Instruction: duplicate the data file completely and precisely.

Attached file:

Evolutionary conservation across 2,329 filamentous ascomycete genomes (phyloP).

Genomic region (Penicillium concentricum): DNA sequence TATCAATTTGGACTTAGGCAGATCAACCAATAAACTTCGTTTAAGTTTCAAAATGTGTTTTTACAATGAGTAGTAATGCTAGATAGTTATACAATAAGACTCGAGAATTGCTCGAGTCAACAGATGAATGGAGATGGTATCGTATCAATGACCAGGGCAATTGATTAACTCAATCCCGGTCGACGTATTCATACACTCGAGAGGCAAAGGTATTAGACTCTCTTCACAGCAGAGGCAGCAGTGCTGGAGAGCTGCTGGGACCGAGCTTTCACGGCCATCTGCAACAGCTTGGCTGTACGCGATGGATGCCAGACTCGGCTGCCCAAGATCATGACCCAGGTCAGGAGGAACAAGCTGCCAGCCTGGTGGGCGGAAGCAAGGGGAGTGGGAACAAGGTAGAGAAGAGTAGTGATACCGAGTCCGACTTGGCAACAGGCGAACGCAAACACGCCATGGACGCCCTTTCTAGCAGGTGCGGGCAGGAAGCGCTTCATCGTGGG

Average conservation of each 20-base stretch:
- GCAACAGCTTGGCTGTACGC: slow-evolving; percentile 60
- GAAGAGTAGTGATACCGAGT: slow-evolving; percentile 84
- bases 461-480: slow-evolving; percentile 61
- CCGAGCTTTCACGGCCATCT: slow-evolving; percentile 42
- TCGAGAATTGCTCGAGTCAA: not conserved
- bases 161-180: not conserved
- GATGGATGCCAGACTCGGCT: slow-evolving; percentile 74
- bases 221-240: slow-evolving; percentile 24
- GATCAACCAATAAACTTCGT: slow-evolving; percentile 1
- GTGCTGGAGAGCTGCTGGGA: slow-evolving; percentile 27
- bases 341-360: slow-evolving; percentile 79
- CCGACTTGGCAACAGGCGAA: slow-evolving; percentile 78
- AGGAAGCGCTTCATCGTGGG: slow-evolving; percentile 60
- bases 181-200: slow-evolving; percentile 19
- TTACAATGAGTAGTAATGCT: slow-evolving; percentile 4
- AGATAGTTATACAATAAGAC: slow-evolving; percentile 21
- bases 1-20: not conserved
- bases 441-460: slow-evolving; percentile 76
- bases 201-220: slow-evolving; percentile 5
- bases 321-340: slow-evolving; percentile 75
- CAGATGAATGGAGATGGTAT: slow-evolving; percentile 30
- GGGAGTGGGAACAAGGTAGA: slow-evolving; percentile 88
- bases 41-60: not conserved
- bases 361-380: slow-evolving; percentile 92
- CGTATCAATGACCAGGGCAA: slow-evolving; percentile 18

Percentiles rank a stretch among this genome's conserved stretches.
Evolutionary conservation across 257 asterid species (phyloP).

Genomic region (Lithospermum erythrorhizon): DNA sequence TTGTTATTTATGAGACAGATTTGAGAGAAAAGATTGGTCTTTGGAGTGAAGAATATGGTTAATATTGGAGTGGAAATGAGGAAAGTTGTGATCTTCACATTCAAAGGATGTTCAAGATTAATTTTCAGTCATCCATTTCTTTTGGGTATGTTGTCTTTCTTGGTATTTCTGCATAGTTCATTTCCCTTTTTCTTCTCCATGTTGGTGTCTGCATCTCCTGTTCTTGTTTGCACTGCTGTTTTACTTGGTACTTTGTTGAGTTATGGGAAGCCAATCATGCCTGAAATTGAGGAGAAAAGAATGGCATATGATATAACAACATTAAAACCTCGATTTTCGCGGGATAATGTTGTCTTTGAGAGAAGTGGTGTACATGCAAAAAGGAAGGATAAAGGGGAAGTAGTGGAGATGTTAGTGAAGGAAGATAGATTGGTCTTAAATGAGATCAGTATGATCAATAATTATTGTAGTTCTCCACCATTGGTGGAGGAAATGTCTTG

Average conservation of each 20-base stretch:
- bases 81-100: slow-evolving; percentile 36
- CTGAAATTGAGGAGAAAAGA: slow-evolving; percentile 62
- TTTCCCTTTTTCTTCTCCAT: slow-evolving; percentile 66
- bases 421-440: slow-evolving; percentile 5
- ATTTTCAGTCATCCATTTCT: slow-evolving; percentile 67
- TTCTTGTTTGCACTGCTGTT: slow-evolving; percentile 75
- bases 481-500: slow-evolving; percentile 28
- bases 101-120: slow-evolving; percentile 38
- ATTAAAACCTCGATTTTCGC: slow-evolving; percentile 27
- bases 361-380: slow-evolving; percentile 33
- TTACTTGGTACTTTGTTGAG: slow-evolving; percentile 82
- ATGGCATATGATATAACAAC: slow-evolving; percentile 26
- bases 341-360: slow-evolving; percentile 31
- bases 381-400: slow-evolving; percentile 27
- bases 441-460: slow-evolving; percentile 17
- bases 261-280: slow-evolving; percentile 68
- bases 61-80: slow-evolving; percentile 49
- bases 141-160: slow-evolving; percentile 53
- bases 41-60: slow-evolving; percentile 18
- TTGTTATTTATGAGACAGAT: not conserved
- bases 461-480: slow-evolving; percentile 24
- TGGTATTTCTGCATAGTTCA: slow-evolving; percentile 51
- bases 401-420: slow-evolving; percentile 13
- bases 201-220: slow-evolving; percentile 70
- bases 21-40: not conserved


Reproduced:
Evolutionary conservation across 2,329 filamentous ascomycete genomes (phyloP).

Genomic region (Penicillium concentricum): DNA sequence TATCAATTTGGACTTAGGCAGATCAACCAATAAACTTCGTTTAAGTTTCAAAATGTGTTTTTACAATGAGTAGTAATGCTAGATAGTTATACAATAAGACTCGAGAATTGCTCGAGTCAACAGATGAATGGAGATGGTATCGTATCAATGACCAGGGCAATTGATTAACTCAATCCCGGTCGACGTATTCATACACTCGAGAGGCAAAGGTATTAGACTCTCTTCACAGCAGAGGCAGCAGTGCTGGAGAGCTGCTGGGACCGAGCTTTCACGGCCATCTGCAACAGCTTGGCTGTACGCGATGGATGCCAGACTCGGCTGCCCAAGATCATGACCCAGGTCAGGAGGAACAAGCTGCCAGCCTGGTGGGCGGAAGCAAGGGGAGTGGGAACAAGGTAGAGAAGAGTAGTGATACCGAGTCCGACTTGGCAACAGGCGAACGCAAACACGCCATGGACGCCCTTTCTAGCAGGTGCGGGCAGGAAGCGCTTCATCGTGGG

Average conservation of each 20-base stretch:
- GCAACAGCTTGGCTGTACGC: slow-evolving; percentile 60
- GAAGAGTAGTGATACCGAGT: slow-evolving; percentile 84
- bases 461-480: slow-evolving; percentile 61
- CCGAGCTTTCACGGCCATCT: slow-evolving; percentile 42
- TCGAGAATTGCTCGAGTCAA: not conserved
- bases 161-180: not conserved
- GATGGATGCCAGACTCGGCT: slow-evolving; percentile 74
- bases 221-240: slow-evolving; percentile 24
- GATCAACCAATAAACTTCGT: slow-evolving; percentile 1
- GTGCTGGAGAGCTGCTGGGA: slow-evolving; percentile 27
- bases 341-360: slow-evolving; percentile 79
- CCGACTTGGCAACAGGCGAA: slow-evolving; percentile 78
- AGGAAGCGCTTCATCGTGGG: slow-evolving; percentile 60
- bases 181-200: slow-evolving; percentile 19
- TTACAATGAGTAGTAATGCT: slow-evolving; percentile 4
- AGATAGTTATACAATAAGAC: slow-evolving; percentile 21
- bases 1-20: not conserved
- bases 441-460: slow-evolving; percentile 76
- bases 201-220: slow-evolving; percentile 5
- bases 321-340: slow-evolving; percentile 75
- CAGATGAATGGAGATGGTAT: slow-evolving; percentile 30
- GGGAGTGGGAACAAGGTAGA: slow-evolving; percentile 88
- bases 41-60: not conserved
- bases 361-380: slow-evolving; percentile 92
- CGTATCAATGACCAGGGCAA: slow-evolving; percentile 18

Percentiles rank a stretch among this genome's conserved stretches.
Evolutionary conservation across 257 asterid species (phyloP).

Genomic region (Lithospermum erythrorhizon): DNA sequence TTGTTATTTATGAGACAGATTTGAGAGAAAAGATTGGTCTTTGGAGTGAAGAATATGGTTAATATTGGAGTGGAAATGAGGAAAGTTGTGATCTTCACATTCAAAGGATGTTCAAGATTAATTTTCAGTCATCCATTTCTTTTGGGTATGTTGTCTTTCTTGGTATTTCTGCATAGTTCATTTCCCTTTTTCTTCTCCATGTTGGTGTCTGCATCTCCTGTTCTTGTTTGCACTGCTGTTTTACTTGGTACTTTGTTGAGTTATGGGAAGCCAATCATGCCTGAAATTGAGGAGAAAAGAATGGCATATGATATAACAACATTAAAACCTCGATTTTCGCGGGATAATGTTGTCTTTGAGAGAAGTGGTGTACATGCAAAAAGGAAGGATAAAGGGGAAGTAGTGGAGATGTTAGTGAAGGAAGATAGATTGGTCTTAAATGAGATCAGTATGATCAATAATTATTGTAGTTCTCCACCATTGGTGGAGGAAATGTCTTG

Average conservation of each 20-base stretch:
- bases 81-100: slow-evolving; percentile 36
- CTGAAATTGAGGAGAAAAGA: slow-evolving; percentile 62
- TTTCCCTTTTTCTTCTCCAT: slow-evolving; percentile 66
- bases 421-440: slow-evolving; percentile 5
- ATTTTCAGTCATCCATTTCT: slow-evolving; percentile 67
- TTCTTGTTTGCACTGCTGTT: slow-evolving; percentile 75
- bases 481-500: slow-evolving; percentile 28
- bases 101-120: slow-evolving; percentile 38
- ATTAAAACCTCGATTTTCGC: slow-evolving; percentile 27
- bases 361-380: slow-evolving; percentile 33
- TTACTTGGTACTTTGTTGAG: slow-evolving; percentile 82
- ATGGCATATGATATAACAAC: slow-evolving; percentile 26
- bases 341-360: slow-evolving; percentile 31
- bases 381-400: slow-evolving; percentile 27
- bases 441-460: slow-evolving; percentile 17
- bases 261-280: slow-evolving; percentile 68
- bases 61-80: slow-evolving; percentile 49
- bases 141-160: slow-evolving; percentile 53
- bases 41-60: slow-evolving; percentile 18
- TTGTTATTTATGAGACAGAT: not conserved
- bases 461-480: slow-evolving; percentile 24
- TGGTATTTCTGCATAGTTCA: slow-evolving; percentile 51
- bases 401-420: slow-evolving; percentile 13
- bases 201-220: slow-evolving; percentile 70
- bases 21-40: not conserved